• You and your doctor are equal in your care. In the consultation room, you bring real-life experience, your own personal circumstance (family, work, interests) and knowing what works for you. Your doctor brings years of valuable knowledge, study and experience in treating others. Work together. Respect each other. Ask tough questions and expect tough questions.
  • Reach out to other people with the diagnosis, whether that be through a community support group or via social media. It’s easy to feel isolation shock when you are first diagnosed. I believe that hearing other people’s experiences and connecting with those who are in the same boat can not only help with accepting the illness but also provide a sense of ‘normality’ within the community.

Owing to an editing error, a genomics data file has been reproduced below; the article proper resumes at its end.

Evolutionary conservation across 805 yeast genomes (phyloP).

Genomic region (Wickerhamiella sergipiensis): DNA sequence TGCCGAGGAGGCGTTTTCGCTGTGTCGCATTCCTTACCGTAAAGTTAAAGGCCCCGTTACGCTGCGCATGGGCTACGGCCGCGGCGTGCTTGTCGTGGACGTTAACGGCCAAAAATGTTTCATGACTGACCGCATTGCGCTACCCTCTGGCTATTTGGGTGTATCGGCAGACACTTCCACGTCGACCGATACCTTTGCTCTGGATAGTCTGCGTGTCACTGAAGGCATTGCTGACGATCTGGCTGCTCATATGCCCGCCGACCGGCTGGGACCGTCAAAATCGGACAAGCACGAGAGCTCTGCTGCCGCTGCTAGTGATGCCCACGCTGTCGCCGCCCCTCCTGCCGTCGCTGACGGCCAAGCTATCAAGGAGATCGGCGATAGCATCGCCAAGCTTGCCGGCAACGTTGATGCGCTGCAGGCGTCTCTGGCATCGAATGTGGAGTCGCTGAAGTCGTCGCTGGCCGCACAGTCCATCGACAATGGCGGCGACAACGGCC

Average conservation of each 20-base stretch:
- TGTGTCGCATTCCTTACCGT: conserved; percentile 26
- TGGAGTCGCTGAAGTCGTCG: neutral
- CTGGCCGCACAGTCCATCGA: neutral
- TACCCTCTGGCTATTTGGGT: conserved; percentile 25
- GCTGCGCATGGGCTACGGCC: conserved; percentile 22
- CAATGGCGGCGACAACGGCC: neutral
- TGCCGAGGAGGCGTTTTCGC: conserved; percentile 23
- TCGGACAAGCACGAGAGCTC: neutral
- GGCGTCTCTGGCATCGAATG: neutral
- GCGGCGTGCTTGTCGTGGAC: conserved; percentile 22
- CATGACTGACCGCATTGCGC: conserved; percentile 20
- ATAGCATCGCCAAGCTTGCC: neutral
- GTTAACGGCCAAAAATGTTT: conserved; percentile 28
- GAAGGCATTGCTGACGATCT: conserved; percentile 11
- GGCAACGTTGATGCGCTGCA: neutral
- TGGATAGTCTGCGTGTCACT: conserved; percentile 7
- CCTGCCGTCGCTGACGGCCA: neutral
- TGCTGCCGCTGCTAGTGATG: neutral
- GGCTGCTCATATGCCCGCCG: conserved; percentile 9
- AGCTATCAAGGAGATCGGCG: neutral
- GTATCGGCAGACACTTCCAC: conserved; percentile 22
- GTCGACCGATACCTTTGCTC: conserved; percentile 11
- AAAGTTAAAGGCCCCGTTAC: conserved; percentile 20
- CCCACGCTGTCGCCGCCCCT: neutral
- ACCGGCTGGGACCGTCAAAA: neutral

• Find out about bipolar disorder, join a support group and learn how to live well with peers. You need to work out what works for you. Learning about this and exploring what helps you ideally with people on a similar path can be very empowering.
  • Work with bipolar rather than against it. Pretending it doesn't exist won't make it go away. In fact, it will make it so much more difficult to control.
  • Build a circle of support. Friends, family, professionals, and community resources…all can help.
  • Put safeguards around managing your money when well to protect yourself when too low to motivate and organise yourself or too high to care. I've always found banks and creditors very helpful when I tell them that I have bipolar.

With grateful thanks to all who contributed to this piece, your names have been changed to preserve your identity.

If you are feeling like ending your life or feel unable to keep yourself safe, please call 999 or go to A&E and ask for the contact of the nearest crisis resolution team. These are teams of mental health care professionals who work with people in severe distress. If you feel affected by the content you have read, please see our get help page for support.